How to Prep & Protect Heat-Styled Hair According to a Celeb Hairstylist
Hot tools are an integral part of many people’s beauty arsenal, but when handled incorrectly, they can cause serious damage. And if you’re someone who prefers a blowout to wash-and-gos in the winter, you’re already privy to the amount of breakage and split ends that pop up this time of year.
For those who need a refresher course on how not to completely fry their strands, celebrity hairstylist and GHD brand ambassador Justine Marjan is here to school you. She’s got years of experience under her stylish belt and a client list that includes A-listers such as Khloé Kardashian, Shay Mitchell and Kerry Washington. In short, she knows her stuff. Keep reading for her expert tips on pre-care, post-care and the tools that will safely straighten your strands. They’re foolproof and perfect for the hot-tool newbie.
Prepping your hair
How you prepare your hair before grabbing a hot tool depends on a lot of things, including your hair texture, health and the desired result. Curly girls should start by applying moisturizing oils and serums that will keep frizz to a minimum.
“I suggest applying a nourishing hair oil and hair-hydrating mist, then diffusing with the GHD air hair dryer with the GHD air diffuser attachment on a low-pressure, high-heat setting. Avoid touching your curls with your hands until hair is completely dry for the most bouncy-looking curls,” says Marjan.
On the other hand, if your hair is already straight and you want to simply freshen up or add volume, always prep with a heat protectant throughout your hair and a volumizing foam at the roots. From there, you can blow-dry without a nozzle attachment to maximize life or with it to achieve a smoother finish.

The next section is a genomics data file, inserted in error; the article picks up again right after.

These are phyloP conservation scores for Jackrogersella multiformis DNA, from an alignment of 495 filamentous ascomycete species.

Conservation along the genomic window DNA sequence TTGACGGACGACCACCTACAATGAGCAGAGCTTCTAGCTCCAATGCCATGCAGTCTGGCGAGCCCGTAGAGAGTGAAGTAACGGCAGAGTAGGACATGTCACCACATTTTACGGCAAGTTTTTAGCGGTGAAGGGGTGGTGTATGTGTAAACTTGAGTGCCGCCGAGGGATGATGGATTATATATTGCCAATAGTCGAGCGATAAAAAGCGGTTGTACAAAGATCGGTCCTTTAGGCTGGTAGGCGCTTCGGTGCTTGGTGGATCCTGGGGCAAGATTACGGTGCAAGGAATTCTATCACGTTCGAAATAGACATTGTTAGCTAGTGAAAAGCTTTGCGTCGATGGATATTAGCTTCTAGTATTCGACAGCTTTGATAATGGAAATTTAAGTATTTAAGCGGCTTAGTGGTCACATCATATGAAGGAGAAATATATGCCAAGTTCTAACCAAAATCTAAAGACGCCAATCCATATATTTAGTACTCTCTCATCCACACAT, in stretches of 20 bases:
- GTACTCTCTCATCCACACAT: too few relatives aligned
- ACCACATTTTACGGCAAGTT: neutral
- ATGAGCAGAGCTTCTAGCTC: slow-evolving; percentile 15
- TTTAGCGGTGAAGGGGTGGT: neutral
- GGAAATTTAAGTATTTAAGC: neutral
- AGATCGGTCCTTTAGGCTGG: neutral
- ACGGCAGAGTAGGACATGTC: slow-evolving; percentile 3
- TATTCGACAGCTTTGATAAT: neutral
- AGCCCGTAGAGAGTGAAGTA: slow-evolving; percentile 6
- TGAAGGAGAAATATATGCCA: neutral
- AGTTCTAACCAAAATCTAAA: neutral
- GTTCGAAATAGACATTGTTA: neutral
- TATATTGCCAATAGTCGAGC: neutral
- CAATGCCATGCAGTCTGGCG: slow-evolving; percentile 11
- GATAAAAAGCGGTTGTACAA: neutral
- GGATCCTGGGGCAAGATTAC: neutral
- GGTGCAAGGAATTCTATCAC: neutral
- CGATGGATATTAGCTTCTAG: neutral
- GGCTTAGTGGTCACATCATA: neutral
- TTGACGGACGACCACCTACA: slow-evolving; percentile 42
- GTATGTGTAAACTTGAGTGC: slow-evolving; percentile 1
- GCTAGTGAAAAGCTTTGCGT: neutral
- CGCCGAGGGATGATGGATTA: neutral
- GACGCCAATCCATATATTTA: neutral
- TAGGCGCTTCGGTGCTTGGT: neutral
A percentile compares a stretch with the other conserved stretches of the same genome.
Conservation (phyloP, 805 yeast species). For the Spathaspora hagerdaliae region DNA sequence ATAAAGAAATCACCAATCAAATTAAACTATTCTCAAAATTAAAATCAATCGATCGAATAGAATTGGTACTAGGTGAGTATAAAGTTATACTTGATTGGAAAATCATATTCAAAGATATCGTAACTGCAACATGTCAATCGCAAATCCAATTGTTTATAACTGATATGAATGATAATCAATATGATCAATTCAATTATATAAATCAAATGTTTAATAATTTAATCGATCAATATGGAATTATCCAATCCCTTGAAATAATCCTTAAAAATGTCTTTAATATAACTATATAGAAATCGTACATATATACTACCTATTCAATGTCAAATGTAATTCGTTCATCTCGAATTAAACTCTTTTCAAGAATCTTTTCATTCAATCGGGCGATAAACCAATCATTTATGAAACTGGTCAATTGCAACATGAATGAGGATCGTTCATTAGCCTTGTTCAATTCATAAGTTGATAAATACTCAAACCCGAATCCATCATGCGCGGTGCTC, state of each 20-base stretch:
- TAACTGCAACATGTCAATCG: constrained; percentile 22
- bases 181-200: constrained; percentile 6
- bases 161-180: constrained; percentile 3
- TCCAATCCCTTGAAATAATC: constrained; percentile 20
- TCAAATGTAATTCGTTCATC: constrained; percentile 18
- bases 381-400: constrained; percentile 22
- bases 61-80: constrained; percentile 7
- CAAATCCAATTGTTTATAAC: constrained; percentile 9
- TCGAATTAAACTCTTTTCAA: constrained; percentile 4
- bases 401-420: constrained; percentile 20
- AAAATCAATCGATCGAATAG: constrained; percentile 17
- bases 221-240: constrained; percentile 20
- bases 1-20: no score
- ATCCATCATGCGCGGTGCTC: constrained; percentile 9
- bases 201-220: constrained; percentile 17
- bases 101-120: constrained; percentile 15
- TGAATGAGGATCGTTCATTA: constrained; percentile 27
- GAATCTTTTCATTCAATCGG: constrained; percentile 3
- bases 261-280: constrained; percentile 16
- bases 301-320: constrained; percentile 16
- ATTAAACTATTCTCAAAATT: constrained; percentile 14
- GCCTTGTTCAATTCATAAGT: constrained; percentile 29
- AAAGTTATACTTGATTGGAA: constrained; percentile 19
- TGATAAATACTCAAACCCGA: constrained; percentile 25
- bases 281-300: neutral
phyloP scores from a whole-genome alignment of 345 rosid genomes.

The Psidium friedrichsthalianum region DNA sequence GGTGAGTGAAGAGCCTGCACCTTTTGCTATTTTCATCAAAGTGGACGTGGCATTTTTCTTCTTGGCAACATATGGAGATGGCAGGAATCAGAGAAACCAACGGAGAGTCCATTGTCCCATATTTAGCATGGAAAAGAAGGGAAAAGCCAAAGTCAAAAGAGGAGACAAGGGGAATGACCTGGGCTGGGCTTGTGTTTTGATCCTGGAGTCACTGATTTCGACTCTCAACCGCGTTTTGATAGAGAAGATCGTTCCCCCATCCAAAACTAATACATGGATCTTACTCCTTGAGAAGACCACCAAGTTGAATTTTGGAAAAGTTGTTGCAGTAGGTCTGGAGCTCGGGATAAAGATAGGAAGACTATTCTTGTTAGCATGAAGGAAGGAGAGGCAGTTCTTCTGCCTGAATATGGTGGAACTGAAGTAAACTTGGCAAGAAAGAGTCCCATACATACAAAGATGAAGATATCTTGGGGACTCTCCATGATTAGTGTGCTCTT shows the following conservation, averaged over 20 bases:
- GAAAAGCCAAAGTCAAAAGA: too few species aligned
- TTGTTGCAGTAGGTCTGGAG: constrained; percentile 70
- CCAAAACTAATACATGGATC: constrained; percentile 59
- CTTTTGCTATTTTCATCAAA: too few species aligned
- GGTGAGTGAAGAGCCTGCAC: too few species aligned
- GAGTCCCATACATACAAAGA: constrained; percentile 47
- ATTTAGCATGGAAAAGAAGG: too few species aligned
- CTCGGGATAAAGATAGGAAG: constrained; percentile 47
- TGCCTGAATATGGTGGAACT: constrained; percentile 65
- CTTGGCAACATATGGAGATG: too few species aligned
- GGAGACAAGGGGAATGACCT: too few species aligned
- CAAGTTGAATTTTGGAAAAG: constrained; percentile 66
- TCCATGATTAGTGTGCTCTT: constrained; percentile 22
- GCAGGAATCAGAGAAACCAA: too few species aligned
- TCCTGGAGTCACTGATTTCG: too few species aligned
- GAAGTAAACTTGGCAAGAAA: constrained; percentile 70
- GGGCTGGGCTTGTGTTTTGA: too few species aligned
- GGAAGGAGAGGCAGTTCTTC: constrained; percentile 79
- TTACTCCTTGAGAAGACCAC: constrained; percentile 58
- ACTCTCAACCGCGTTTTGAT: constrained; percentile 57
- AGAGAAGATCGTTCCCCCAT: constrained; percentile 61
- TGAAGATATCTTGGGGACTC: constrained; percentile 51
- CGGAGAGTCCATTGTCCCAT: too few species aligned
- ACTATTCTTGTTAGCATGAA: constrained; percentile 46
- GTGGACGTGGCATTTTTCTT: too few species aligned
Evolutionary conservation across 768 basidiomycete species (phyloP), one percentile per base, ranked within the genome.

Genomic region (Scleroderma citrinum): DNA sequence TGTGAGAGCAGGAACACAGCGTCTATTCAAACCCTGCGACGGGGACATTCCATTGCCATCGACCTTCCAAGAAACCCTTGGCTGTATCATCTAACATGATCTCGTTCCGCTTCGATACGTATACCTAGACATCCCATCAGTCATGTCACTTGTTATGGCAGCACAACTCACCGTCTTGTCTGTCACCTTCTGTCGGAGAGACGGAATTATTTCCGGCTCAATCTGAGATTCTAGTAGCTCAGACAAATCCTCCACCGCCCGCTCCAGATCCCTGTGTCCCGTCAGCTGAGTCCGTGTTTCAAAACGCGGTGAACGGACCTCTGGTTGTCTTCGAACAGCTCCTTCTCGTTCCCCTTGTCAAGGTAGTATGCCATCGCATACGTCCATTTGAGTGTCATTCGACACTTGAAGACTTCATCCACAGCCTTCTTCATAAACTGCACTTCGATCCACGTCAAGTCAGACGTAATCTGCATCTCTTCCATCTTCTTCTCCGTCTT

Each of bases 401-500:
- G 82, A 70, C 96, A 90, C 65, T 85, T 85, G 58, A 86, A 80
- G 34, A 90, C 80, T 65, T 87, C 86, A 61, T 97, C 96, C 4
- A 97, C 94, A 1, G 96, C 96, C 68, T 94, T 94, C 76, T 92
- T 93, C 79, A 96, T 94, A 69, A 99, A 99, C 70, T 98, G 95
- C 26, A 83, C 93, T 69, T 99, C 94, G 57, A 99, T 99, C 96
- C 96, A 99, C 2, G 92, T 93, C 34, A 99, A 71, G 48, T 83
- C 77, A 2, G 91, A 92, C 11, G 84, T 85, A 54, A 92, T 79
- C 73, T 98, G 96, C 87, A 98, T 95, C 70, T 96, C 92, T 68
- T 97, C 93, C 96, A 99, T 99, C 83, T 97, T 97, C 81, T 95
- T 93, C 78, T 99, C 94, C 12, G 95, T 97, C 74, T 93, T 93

Naturalistas, or those with kinkier hair, should also utilize a heat-protectant spray if they’re blow-drying straight. And while you’re doing this, Marjan says to use a natural boar-bristle round brush “for a smooth finish that won’t compromise the integrity of the hair.”
One of the biggest concerns with heat styling is how to extend your look without compromising your hair’s health. For starters, Marjan highly recommends sleeping on a silk pillowcase to keep frizz at bay and prevent any awkward dents and creases from forming.
Alternatively — especially if you curled your hair — preserve your style by placing it into a bun before bed. According to Marjan’s method, you should “split the hair into two sections from the forehead to the nape of the neck, then twist each side away from the face into a bun and secure with French pins. When you wake up in the morning, simply remove the pins and shake out your curls.”
She also suggests using a dry shampoo before bed and massaging it into the roots so it has time to soak into your strands while you sleep. You’ll wake up with a buildup-free scalp and won’t need to worry about shampooing it for a little longer.
The best hot tools
As for the best flat irons, curling wands and more to use, Marjan is obviously a little biased, but what makes brands like GHD so great is the fact that they don’t reach dangerous temperatures that will completely fry your strands. Whereas most traditional tools reach upward of 450 degrees F, GHD tools only reach a much safer 365 degrees F.
“Three-hundred sixty-five is the glass transition phase, meaning it's the exact temperature that we can melt glass and remold it without it shattering. The same idea can be applied to hair,” says Marjan. “At 365, we can mold and shape the hair without blowing out the cuticle layer or causing frizz and breakage.”
Her favorite one is the GHD Platinum Styler because of the tri-zone technology that allows it to heat up evenly.
“You can use it to style the hair multiple times throughout the day without worrying about damage.”
The GHD air hair dryer also uses ionic technology that minimizes frizz and flyaways while drying the hair 2 times faster than the traditional blow-dryer. Marjan loves that “there is the option to add on different concentrator nozzles or a diffuser for both smooth styles and bouncy curls.”
So next time you pick up a hot tool, remember three things: keep the heat low, prep your hair with extra moisture and keep a dry shampoo on hand for when that style starts to lose its freshness.
Originally posted on StyleCaster.